Specific disulfide cleavage is required for ubiquitin conjugation and degradation of lysozyme

R. L. Dunten, R. E. Cohen, L. Gregori, Vincent Chau

Research output: Contribution to journalArticle

7 Citations (Scopus)

Abstract

Both ubiquitin conjugation and ubiquitin-dependent degradation of chicken egg white lysozyme in a reticulocyte lysate depend on the presence of a reducing agent. We present evidence that the reduction of a specific disulfide bond, namely that at Cys6-Cys127, facilitates ubiquitination and is a prerequisite to the formation of a multiubiquitin chain on one of at least four chain initiation sites on lysozyme. The Cys6-Cys127 disulfide bond in lysozyme can be specifically reduced, and the modified protein can be isolated after carboxymethylation of the 2 resulting cysteines. This modified lysozyme no longer requires the presence of a reducing agent for ubiquitin conjugation and degradation. Inhibition of ubiquitination by the dipeptide Lys-Ala revealed that this modified lysozyme, like the unmodified protein, is recognized via the binding of the ubiquitin protein ligase, E3, to the substrate's N-terminal lysyl residue. Both the rate and the extent of ubiquitin-lysozyme conjugation, however, are significantly higher with this modified substrate. Likewise, ubiquitin-dependent degradation of 6,127-reduced/carboxymethylated lysozyme was 2-4-fold faster than degradation of the unmodified counterpart. These results are consistent with an interpretation that the modified lysozyme mimics an intermediate formed at the rate-limiting step of the degradation of lysozyme in the reticulocyte lysate. Reduction of the Cys6-Cys127 disulfide bond is expected to unhinge the N-terminal region of lysozyme, and we propose that the recognition of this otherwise stable protein by the ubiquitin pathway is due to facilitated binding of E3 that results from such a conformational transition.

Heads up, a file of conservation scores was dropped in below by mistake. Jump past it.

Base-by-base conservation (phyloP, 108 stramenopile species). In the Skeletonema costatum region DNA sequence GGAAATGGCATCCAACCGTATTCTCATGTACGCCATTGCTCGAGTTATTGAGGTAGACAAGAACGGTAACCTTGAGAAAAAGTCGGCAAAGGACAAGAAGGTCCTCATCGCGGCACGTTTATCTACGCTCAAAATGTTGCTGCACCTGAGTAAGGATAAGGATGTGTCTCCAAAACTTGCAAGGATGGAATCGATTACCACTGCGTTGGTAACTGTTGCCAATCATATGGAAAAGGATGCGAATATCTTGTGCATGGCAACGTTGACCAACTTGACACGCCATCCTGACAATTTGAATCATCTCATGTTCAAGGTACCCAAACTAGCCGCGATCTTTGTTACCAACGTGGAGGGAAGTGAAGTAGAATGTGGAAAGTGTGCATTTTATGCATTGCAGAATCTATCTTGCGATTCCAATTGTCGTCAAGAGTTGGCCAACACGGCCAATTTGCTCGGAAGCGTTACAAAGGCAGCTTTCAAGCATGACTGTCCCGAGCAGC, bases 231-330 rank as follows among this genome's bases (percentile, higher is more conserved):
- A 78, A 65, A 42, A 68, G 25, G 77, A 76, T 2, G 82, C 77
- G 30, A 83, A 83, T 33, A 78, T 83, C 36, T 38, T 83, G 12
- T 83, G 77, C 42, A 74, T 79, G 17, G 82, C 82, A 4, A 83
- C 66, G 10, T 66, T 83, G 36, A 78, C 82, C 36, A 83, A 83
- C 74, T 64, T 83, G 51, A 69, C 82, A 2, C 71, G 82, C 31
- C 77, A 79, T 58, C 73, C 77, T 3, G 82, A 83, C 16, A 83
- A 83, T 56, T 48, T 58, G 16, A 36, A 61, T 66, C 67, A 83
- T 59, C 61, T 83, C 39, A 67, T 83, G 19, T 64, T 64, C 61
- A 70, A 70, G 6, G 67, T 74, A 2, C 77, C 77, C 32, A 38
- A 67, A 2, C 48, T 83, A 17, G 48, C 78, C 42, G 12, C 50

Original languageEnglish (US)
Pages (from-to)3260-3267
Number of pages8
JournalJournal of Biological Chemistry
Volume266
Issue number5
StatePublished - Jul 10 1991

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Muramidase
Ubiquitin
Disulfides
Degradation
Ubiquitination
Reticulocytes
Reducing Agents
lysyl-alanyl-alanine
Egg White
Proteins
Ubiquitin-Protein Ligases
Dipeptides
Substrates
Cysteine
Chickens
Carrier Proteins

All Science Journal Classification (ASJC) codes

  • Biochemistry
  • Molecular Biology
  • Cell Biology

Cite this

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title = "Specific disulfide cleavage is required for ubiquitin conjugation and degradation of lysozyme",